From New York to Lucin: A journey to the Sun Tunnels
By TOM WHARTON
The Salt Lake TribuneFirst published Apr 30 2014 10:37AM
Lucin • On a Sunday morning in mid-April, Dutch traveler Marielle Van Cromvoirt took a quick trip to the Guggenheim Museum in New York City before flying to Salt Lake City.
On the next Monday afternoon, she found herself in a lonely and remote corner of Box Elder County viewing Nancy Holt’s iconic Sun Tunnels land art installation in an expansive outdoor setting much different from the bustling big city.
In fact, once she and Dutch friends Noortje van Oostrom and Bianca Visschers left the pavement for the approximately 45-mile drive north of Wendover to the remote place west of the Great Salt Lake en route to Holt’s creation, they did not see another human.
"It’s unthinkable in the Netherlands to be out so long without seeing anyone," said Van Cromvoirt. "It was amazing."
Though most passenger cars should be able to negotiate the dirt road unless the weather is bad, visitors should be prepared for the lonely journey. Grab a full tank of gas in Wendover or at the truck stop station just off Interstate 80 Exit 4 that visitors to the Sun Tunnels take. Make sure you have good tires. Bring extra water and perhaps even a blanket. Cell phone coverage is nonexistent and traffic is infrequent.
The rewards, though, are great.
Van Oostrom said it felt as though she were driving to the end of the world.
"The silence is what I liked," she said. "It was not uncomfortable."
The dirt road passes the eastern base of Pilot Peak and rolls past a few scattered ranches, including the historic TL Bar. An interpretive stop reveals that it crosses the California Trail at one point. There are no signs to the Sun Tunnels. About 44 to 45 miles after leaving pavement, drivers can see an obvious road heading east with one small stake and a reflector. Go about two miles on that and then turn south to the Sun Tunnels.
If you reach the ghost town of Lucin, now a fenced area managed by the Division of Wildlife Resources that consists of some wetlands and some foundations of old homes, you’ve gone too far. But that’s not a bad place to stop either, especially since the water often draws migrating birds to the area.
The Sun Tunnels themselves consist of four 18-foot-long, nine-foot-high concrete tubes laid out in an X configuration. According to the Center for Land Use Interpretation, the tunnels are pierced by holes of different sizes that resemble the pattern of celestial constellations. The tunnels represent Draco, Perseus, Columba and Capricorn. The tunnels line up with the rising and falling sun of the summer and winter solstices.
Holt, who died in February, bought about 40 acres for the site in 1974 and installed the work in 1976.
According to a story by The Tribune’s Sean Means, Holt and about 30 other people celebrated the piece’s opening on June 21, 1976, marking the summer solstice.
The artist told Means she needed an open, vast space with vistas in every direction. The site fits that criteria with lots of room to spare.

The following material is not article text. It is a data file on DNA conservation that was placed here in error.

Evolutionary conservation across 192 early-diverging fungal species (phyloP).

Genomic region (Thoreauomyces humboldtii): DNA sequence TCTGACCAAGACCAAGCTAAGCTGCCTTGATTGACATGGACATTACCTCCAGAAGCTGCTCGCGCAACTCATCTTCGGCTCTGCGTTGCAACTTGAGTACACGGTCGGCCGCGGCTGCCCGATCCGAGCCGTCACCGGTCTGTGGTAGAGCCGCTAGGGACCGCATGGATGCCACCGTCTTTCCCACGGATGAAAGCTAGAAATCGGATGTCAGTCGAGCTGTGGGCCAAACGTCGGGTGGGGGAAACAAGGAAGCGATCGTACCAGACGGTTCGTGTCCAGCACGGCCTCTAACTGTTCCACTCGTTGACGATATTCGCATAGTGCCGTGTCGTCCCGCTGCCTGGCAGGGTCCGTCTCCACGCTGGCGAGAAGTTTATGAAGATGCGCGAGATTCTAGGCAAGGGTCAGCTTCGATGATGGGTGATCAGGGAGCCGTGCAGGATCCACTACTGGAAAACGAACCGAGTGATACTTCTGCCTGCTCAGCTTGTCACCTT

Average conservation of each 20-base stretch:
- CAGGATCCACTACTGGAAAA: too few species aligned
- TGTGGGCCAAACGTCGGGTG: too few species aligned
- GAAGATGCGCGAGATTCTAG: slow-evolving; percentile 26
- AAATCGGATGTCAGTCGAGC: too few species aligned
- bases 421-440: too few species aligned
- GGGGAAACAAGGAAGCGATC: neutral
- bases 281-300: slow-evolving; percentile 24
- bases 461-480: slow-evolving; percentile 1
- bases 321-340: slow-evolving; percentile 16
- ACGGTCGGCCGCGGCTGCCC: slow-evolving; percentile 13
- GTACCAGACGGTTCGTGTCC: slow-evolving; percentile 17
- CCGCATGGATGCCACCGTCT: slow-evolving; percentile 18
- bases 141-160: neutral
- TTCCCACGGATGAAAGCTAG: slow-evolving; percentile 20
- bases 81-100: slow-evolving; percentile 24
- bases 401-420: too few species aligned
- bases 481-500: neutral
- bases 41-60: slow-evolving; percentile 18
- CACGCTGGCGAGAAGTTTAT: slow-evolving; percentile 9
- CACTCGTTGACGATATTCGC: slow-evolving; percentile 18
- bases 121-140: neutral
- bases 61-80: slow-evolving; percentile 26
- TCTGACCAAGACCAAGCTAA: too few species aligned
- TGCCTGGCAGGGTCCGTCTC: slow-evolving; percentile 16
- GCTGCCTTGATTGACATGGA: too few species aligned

"In choosing the constellation for the holes, I wanted only those with stars of several different magnitudes, so that I could have holes of different diameters," Holt wrote for artforum.com. "Depending on which of the 12 astronomical charts I consulted, the number and positions of the stars in the constellations varied, increasing my options considerably. Each constellation also had to have enough stars, and to encompass the top half of a tunnel with some holes at eye level on each side, so that the viewer could look through the eye-level holes from the outside and see through the holes on the other side of the tunnel."
In exploring the four tunnels and taking photographs inside and out, Visschers seemed fascinated.
"It was clever and well thought out," she said. "I loved how she picked the place where to put it. It seemed like simplicity, but it wasn’t simple."
The effect seemed particularly beautiful late in the afternoon when the sun was low in the western sky and there were view clouds in the sky. Looking through each tunnel in different direction, the empty land proved to be a fitting gallery for the work.
"When you’re out in a place like Sun Tunnels, the desert is so vast, so overwhelming," Holt told Means in a 2012 interview. "The tunnels orient you out in space and frame the view. It brings the landscape back to the human scale."
Some have compared the Sun Tunnels with the Spiral Jetty, a land-art work a few miles to the east created by Holt’s late husband, Robert Smithson, who died in a plane crash in 1973.
"It is interesting that [the Sun Tunnels] sits on the opposite side of the lake from the Spiral Jetty," said Matt Coolidge, director of the Center for Land Use Interpretation. "You have the more famous, assertive Robert Smithson sculpture on one side, and the more feminine kind of manifestation emerging on the west side of the lake with Nancy’s work. You had the terrestrial work in the form of the Spiral Jetty and the more astronomical and astrological work of the Sun Tunnels on the other side. They complement each other really well in that way."
For the few who take the time to explore the Sun Tunnels, the desert experience offers a unique perspective on a desolate part of Utah that serves as a strange sort of art gallery.